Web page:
|Covid-19 is bound to bring some new (and recycled) trends for live events. In case you’ve missed these posts on our social media pages, here are some predictions and pieces of advice for in-person events.|
|Communicating Safety Protocols|
This one is huge, in my opinion. As you start to plan for live events, be sure to communicate your safety protocols! Whether it’s related to a global pandemic or not, people like to know what to expect. You can never give too much information about what to expect, and this is something that is more necessary than ever now. Be sure to tell people what you will expect and enforce. Do they need to wear a mask? Will social distancing be enforced? How many people will be attending? Will you be following all CDC guidelines? Do not underestimate the importance of communication, ever. In order for people to feel comfortable attending a live event, they are going to need to know what to expect.
Once live events start again, I predict that they will have shorter timeframes. This will especially be the case with workshops and conferences. The CDC has a list of recommendations for events, and they are currently recommending that anytime there is a group of people together inside that the time period is as short as possible. As you move forward with your event planning, consider ways that you can make your events more time efficient, or ways to break up the event so everyone isn’t in an enclosed space for as long.
Covid Liability Waiver
This is an interesting one— have you seen Covid liability wording being added to event waivers? This is obviously something you should check on with your lawyer. I recently saw an event (live event outside with social distancing, masks, etc.) advertised and before you purchased tickets you had to agree that if you got sick you would not hold the organizer, sponsors, etc. liable. Have you seen this yet? Is this something you think that we will continue to see for awhile, related to live events?
Local or Satellite
When live events start again, they will start local and/ or satellite. People may not feel comfortable traveling to other countries or even states, so the trend will be events within driving distance, whether they are live or satellite versions of a larger conference. There is likely less risk involved here, rather than groups of people from different areas of the country or world getting together and potentially sharing the virus. If you’re trying to think of a way to get your conference to a large group of people from different regions, consider adding one or multiple local satellite events in addition to the primary live event.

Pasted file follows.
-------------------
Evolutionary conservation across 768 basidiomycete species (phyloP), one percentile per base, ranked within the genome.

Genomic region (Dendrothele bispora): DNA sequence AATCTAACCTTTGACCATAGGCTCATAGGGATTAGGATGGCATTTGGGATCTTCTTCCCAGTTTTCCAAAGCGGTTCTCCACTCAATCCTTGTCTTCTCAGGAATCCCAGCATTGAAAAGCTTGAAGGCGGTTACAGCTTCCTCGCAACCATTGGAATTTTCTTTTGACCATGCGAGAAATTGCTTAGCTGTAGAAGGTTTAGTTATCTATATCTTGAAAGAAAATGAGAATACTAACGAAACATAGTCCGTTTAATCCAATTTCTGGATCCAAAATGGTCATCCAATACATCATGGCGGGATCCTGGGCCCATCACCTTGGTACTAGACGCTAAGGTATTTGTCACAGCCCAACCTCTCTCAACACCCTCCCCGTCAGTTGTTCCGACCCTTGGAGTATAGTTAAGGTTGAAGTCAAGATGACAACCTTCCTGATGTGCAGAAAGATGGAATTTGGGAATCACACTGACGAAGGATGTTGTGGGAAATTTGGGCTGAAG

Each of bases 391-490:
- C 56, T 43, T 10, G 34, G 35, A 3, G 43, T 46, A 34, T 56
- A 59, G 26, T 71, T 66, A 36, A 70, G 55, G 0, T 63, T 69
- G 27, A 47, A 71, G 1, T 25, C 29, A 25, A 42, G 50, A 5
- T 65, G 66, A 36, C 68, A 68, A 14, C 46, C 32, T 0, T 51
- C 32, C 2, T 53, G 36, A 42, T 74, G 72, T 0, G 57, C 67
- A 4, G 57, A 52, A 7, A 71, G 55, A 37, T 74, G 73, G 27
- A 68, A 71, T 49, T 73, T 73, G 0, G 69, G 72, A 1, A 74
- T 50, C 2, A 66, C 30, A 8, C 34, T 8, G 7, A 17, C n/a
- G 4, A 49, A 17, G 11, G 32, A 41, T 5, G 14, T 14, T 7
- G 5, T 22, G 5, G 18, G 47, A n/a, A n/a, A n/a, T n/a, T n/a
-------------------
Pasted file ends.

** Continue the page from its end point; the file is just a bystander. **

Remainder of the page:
You may want to consider a pre-event questionnaire for your next event. Ask your venue if they require any additional information from attendees, as they may have new policies in place. For example, “Have you traveled out of state in the past two weeks?” Always be sure to have contact information for attendees in case of event cancellations or postponements, or in case someone from your event gets sick and you need to notify people.
To reduce the amount of times different people have to touch the same thing, individual servings will start to become the norm. Rather than buffet style where everyone serves themselves (by touching the same serving spoons), consider plated meals instead. If you’re serving appetizers, single servings are best. Keep this in mind when you’re budgeting for catering, as these adjustments may increase your costs. Don’t hesitate to ask your caterer for ideas, as they likely have creative serving and menu suggestions.